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I made ScienceFix.com to share my favorite demos that I do in my middle school science classes.  

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Entries in video (90)

Thursday
Jun252009

Video Demo: Lava Lamp

A while back I posted an item from Steve Spangler’s Science site that demonstrated how to make lava lamps. I decided to go ahead and try it and I filmed it. The materials that are required for the demo are shown below. As the video shows the peanut butter jar is filled with 3/4 vegetable oil and 1/4 colored water. Place an 1/8 of an Alka-Seltzer tablet into the jar. The Alka-Seltzer reacts with the water to form carbon dioxide gas bubbles. The gas is less dense than the water or oil. The carbon dioxide gas bubble attach themselves to the colored water, causing them to rise to the surface. When the gas breaks through to the surface the higher density colored water droplets sink back down into the jar. The second part of the video shows the same demonstration, this time in a large test tube.

 

Monday
Jun222009

Handboiler

Educational Innovations’ website teachersource.com sells tons of unique science related items. One of those items is the handboiler. When you wrap your hand around the base the colored liquid (probably alcohol) heats up and moves up to the top where it eventually bubbles. My guess is that the molecules of the liquid speed up causing them to move up. When you let go the liquid eventually cools and goes back down via gravity. You can make the liquid go down faster by grabbing the top with your hand. I do this demo with student volunteers. We make observations and they hypothesize what is causing it. We also record who is able to send the liquid up the fastest.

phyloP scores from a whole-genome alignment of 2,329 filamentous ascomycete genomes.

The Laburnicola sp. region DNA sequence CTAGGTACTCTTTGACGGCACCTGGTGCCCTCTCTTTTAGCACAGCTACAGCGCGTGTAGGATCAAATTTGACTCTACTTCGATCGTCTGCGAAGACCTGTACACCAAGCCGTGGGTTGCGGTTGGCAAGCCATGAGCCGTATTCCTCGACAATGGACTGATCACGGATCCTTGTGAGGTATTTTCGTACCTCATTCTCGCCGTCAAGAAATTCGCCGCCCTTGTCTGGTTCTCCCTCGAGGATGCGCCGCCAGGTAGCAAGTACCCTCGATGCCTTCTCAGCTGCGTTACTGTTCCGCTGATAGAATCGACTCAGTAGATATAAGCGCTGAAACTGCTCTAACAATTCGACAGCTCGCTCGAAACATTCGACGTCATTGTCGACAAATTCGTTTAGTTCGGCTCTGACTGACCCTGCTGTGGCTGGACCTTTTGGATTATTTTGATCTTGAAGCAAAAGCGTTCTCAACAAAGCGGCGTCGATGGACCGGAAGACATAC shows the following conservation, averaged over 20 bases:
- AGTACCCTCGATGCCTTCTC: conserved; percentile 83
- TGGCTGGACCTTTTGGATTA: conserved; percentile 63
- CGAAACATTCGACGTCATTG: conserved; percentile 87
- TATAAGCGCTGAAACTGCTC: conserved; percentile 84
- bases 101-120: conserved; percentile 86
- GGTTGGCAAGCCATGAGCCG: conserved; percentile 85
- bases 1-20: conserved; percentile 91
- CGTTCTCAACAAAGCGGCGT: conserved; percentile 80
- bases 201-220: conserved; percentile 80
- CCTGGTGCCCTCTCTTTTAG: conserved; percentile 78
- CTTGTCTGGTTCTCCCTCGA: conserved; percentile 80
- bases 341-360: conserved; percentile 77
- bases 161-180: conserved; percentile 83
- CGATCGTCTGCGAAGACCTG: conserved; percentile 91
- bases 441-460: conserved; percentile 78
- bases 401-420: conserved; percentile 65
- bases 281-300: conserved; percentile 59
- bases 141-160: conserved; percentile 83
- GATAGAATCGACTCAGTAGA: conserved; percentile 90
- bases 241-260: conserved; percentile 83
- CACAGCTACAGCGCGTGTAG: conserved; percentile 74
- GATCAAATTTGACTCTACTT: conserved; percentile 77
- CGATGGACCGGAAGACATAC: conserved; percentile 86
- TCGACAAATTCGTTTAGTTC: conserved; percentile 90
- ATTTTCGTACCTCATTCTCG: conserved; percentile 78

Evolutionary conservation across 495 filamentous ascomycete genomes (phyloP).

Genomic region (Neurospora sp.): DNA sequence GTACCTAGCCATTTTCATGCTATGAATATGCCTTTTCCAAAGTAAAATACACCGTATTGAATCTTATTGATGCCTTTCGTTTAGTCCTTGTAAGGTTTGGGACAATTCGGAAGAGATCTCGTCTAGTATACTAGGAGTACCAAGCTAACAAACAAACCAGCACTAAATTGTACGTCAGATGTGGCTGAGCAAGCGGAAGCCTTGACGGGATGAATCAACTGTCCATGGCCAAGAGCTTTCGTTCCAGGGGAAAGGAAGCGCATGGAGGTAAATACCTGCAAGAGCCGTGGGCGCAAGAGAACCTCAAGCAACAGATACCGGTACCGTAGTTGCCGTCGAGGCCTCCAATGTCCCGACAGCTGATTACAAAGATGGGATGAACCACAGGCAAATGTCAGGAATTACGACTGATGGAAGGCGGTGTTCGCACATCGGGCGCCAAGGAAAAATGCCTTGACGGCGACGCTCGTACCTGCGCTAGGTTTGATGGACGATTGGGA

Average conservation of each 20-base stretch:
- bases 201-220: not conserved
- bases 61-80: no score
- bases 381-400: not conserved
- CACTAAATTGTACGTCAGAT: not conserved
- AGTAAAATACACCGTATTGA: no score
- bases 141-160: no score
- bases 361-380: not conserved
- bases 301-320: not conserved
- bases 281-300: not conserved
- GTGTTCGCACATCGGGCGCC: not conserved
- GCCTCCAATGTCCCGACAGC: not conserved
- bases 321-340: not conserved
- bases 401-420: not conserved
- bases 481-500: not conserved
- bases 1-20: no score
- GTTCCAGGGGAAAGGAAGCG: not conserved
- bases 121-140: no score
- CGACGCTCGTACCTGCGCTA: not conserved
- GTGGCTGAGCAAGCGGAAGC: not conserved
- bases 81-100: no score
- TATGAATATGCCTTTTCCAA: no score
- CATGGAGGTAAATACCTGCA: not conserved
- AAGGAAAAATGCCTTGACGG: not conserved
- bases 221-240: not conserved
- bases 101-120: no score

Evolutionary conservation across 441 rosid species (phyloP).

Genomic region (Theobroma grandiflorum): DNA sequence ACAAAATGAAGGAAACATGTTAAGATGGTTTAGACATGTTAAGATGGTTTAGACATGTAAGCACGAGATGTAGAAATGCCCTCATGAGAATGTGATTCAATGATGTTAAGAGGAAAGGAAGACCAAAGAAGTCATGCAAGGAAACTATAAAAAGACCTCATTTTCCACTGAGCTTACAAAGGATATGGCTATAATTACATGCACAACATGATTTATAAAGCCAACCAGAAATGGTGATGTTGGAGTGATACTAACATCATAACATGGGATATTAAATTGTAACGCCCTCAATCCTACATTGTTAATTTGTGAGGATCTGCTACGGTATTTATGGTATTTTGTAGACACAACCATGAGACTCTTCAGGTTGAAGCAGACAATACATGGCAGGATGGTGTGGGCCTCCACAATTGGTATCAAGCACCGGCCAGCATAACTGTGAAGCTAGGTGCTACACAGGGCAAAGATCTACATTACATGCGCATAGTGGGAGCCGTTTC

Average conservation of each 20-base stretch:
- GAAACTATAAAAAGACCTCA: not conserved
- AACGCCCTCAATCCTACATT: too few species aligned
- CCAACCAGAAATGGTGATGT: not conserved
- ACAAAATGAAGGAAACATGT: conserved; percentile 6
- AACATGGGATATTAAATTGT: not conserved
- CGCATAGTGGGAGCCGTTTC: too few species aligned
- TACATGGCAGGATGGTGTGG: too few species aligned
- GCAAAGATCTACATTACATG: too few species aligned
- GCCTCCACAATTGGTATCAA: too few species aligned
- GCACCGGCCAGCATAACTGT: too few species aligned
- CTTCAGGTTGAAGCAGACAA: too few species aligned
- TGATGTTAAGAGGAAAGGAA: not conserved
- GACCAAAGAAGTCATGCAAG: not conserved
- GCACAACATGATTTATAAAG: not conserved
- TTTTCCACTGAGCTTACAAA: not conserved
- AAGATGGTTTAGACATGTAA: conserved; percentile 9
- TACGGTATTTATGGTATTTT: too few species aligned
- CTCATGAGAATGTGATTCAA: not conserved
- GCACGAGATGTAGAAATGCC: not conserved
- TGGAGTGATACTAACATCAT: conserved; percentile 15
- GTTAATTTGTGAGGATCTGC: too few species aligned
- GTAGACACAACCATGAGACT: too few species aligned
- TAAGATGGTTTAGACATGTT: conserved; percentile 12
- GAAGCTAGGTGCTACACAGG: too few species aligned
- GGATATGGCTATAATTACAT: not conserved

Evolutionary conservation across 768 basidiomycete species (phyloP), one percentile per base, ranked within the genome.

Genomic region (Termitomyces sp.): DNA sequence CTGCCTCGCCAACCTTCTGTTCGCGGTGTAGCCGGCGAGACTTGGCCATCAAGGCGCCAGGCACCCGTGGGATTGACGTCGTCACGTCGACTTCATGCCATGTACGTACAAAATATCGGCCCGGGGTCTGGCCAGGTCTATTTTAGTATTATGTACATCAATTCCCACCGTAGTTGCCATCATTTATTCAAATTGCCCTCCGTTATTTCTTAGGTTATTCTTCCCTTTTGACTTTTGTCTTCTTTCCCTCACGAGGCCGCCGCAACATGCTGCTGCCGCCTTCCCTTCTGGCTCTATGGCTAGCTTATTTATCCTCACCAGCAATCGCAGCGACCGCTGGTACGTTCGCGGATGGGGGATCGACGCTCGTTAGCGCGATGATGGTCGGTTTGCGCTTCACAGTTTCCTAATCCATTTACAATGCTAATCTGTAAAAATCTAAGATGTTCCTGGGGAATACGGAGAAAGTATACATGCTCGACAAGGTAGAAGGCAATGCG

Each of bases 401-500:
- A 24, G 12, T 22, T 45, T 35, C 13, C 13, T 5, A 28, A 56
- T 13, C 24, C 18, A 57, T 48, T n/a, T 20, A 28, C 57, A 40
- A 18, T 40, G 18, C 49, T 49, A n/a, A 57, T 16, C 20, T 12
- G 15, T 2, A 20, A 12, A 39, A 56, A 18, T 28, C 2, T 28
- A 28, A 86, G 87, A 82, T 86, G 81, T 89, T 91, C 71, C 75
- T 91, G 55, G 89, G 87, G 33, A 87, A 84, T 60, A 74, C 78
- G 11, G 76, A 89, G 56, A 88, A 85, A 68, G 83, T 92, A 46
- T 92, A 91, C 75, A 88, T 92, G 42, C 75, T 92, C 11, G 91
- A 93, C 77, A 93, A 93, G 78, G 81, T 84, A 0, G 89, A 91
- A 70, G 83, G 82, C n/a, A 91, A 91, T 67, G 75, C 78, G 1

Precautions: Don’t squeeze the handboiler. It can break easily.

Saturday
Jun202009

Video Demo: Flame Tests

Every chemical has its unique characteristic properties. These properties can include hardness, density, melting point, boiling point, color, taste, texture etc. No matter what sample you have of a pure substance they will display its characteristic properties. This is how a an unknown chemical can be identified. The properties of the unknown chemical can be compared to the properties of known chemicals. In this activity there are 3 unknown chemicals (X, Y, and Z) that are to be identified based on 5 properties: color, boiling point, melting point, density, and color when burned. This is a simple and quick lab activity. The handout has the density, boiling point, and melting point filled in already. The students must observe the color and the color when burned–a flame test. Slide 1 shows the materials needed for the activity (the 3 chemicals are copper sulfate, strontium chloride, and lithium chloride). Slide 2 shows the Bunsen burner flame with the typical blue color. Slide 3 shows the inoculating loop collecting some of chemical Y. When the different chemicals are put in the flame, they burn at different colors (Slide 4 shows copper sulfate’s green flame, and slide 5 shows lithium chloride’s red flame).

Tips: Make sure students are careful to not contaminate the tubes and to thoroughly clean loop before testing each chemical.

Safety: Make sure students wear goggles, and know how to properly use a Bunsen burner safely.

BubbleShare: Share photos - Easy Photo Sharing